Sep 08 2017

New Distracted Driving Laws in Oregon and Washington

by Megan Beyer in Uncategorized

In an effort to crack down on the use of mobile devices while driving, both Oregon and Washington Legislatures passed bills to strengthen current laws.  Both states had already outlawed texting and talking on cell phones while driving to varying degrees. Washington’s law is already in effect while Oregon’s will be effective on October 1, 2017.

Oregon’s new law was introduced largely to close a major loophole.  A recent court case ruled the police had to see you actively talking into your phone or your fingers actively typing a text to issue a ticket. Current law also didn’t apply to other activities such as searching the web or using social media while driving. The new Oregon law will ban the use of any handheld mobile electronic device while driving a motor vehicle with an exception for the use of integrated hands free devices.  Additionally, there will be increased penalties. A first offense will move from a Class C traffic violation to a Class B traffic violation.  For any subsequent offense within 10 years or if the first offense contributes to an accident, the penalty is increased to a Class A traffic violation. A third offense within ten years is increased to a Class B misdemeanor with a mandatory $2,000 fine. Finally, a number of the previous exemptions for work use have also been eliminated.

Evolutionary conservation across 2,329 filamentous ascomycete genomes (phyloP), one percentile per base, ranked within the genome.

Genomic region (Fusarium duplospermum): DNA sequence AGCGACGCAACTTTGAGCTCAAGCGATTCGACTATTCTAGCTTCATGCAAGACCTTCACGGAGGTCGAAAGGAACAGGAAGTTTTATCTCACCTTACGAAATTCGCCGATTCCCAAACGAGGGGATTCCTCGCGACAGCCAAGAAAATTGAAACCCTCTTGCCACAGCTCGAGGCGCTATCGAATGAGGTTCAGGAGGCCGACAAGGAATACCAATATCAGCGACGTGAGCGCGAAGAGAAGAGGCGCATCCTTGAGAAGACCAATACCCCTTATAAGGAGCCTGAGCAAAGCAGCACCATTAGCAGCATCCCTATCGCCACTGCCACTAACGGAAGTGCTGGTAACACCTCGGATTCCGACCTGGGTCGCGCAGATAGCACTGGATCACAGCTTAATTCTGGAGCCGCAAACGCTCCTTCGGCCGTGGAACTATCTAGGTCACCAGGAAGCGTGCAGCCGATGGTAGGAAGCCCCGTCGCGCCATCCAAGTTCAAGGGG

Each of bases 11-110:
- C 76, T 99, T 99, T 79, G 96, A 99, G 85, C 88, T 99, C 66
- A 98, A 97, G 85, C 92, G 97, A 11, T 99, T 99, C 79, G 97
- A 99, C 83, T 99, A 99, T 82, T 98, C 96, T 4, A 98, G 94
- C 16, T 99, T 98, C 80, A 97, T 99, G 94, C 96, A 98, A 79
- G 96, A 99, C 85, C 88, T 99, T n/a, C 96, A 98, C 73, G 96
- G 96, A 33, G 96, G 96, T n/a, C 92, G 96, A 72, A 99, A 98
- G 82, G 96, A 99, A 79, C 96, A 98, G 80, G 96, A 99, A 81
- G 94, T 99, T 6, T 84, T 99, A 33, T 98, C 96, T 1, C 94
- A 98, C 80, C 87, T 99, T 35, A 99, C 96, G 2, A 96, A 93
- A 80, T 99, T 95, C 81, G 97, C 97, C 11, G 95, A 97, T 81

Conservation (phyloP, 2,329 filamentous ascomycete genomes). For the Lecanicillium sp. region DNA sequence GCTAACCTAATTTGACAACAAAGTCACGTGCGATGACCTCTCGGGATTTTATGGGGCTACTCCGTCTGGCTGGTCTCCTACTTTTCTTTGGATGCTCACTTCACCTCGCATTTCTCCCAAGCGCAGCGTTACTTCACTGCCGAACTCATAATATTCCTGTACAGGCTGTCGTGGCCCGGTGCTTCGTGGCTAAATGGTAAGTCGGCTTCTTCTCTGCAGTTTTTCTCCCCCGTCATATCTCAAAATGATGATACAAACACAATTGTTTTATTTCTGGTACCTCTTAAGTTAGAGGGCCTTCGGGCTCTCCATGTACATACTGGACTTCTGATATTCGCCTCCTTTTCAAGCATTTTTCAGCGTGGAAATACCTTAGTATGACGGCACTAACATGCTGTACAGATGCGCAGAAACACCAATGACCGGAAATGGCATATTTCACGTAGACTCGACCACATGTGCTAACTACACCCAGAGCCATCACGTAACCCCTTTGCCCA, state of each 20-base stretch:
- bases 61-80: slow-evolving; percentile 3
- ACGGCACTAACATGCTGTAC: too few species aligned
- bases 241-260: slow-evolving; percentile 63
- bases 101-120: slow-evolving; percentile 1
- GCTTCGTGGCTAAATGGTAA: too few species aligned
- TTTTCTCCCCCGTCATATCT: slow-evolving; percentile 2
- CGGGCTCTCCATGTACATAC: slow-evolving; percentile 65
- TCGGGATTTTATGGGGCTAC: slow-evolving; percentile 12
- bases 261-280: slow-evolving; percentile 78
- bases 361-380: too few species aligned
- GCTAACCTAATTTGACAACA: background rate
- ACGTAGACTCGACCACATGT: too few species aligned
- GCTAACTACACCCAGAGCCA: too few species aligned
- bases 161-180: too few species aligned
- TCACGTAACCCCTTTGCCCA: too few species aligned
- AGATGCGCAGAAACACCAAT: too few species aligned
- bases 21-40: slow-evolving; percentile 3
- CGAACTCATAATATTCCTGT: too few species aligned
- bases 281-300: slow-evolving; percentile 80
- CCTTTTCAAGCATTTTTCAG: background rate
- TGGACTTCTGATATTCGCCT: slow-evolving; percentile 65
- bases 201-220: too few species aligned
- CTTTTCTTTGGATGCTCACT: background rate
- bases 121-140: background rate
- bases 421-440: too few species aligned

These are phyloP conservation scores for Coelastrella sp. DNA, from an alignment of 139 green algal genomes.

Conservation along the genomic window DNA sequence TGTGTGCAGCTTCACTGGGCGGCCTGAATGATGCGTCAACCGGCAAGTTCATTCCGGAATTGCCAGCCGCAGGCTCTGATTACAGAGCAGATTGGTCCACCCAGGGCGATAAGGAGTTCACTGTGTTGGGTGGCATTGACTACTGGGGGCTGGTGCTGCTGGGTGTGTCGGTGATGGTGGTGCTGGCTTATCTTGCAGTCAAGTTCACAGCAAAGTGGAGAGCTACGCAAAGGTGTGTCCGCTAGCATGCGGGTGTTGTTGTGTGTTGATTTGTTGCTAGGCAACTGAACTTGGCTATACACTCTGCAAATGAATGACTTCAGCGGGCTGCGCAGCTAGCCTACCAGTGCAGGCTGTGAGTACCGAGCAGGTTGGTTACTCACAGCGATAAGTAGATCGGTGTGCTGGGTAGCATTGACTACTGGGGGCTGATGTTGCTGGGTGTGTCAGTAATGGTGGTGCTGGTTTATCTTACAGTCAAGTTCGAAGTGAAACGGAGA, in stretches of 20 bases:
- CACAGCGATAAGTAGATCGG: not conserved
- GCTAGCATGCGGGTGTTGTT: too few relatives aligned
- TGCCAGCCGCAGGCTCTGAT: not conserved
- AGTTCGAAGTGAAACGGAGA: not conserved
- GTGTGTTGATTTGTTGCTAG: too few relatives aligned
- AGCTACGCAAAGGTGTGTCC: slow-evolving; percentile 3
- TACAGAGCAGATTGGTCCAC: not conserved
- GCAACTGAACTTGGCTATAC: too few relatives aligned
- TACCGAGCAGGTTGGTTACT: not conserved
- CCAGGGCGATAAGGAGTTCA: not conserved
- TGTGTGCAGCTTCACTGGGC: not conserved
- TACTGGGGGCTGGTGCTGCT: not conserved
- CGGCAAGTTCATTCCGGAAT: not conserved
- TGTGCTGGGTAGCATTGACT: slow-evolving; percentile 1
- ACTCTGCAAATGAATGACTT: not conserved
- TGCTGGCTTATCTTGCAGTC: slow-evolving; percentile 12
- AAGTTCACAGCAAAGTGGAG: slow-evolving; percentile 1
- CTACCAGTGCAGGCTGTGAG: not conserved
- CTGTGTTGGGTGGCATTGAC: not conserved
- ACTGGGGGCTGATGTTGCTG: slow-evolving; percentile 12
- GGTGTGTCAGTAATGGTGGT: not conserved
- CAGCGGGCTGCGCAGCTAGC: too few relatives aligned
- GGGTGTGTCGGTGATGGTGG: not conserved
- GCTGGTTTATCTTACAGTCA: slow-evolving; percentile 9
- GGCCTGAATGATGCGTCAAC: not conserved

In Washington, the recently passed Driving Under the Influence of Electronics Act (DUIE) is already in effect. Similarly to Oregon’s law, it bans the use of any handheld electronic device while driving, even at stop signs. It is now a primary offense, which means officers can now pull you over if they see you using your phone while driving. Penalties have also increased, the first offense is $136, and a second in 5 years rises to $235 with all violations being reportable to insurance companies. In a surprising turn, the Washington Legislature also gave officers the additional ability to ticket for other distracted driving activities, such as eating, as a secondary offense.

An in depth look at both new laws can be found here or on the “Resource Links” page of this website. Be safe when you’re driving and remember to put your phone down!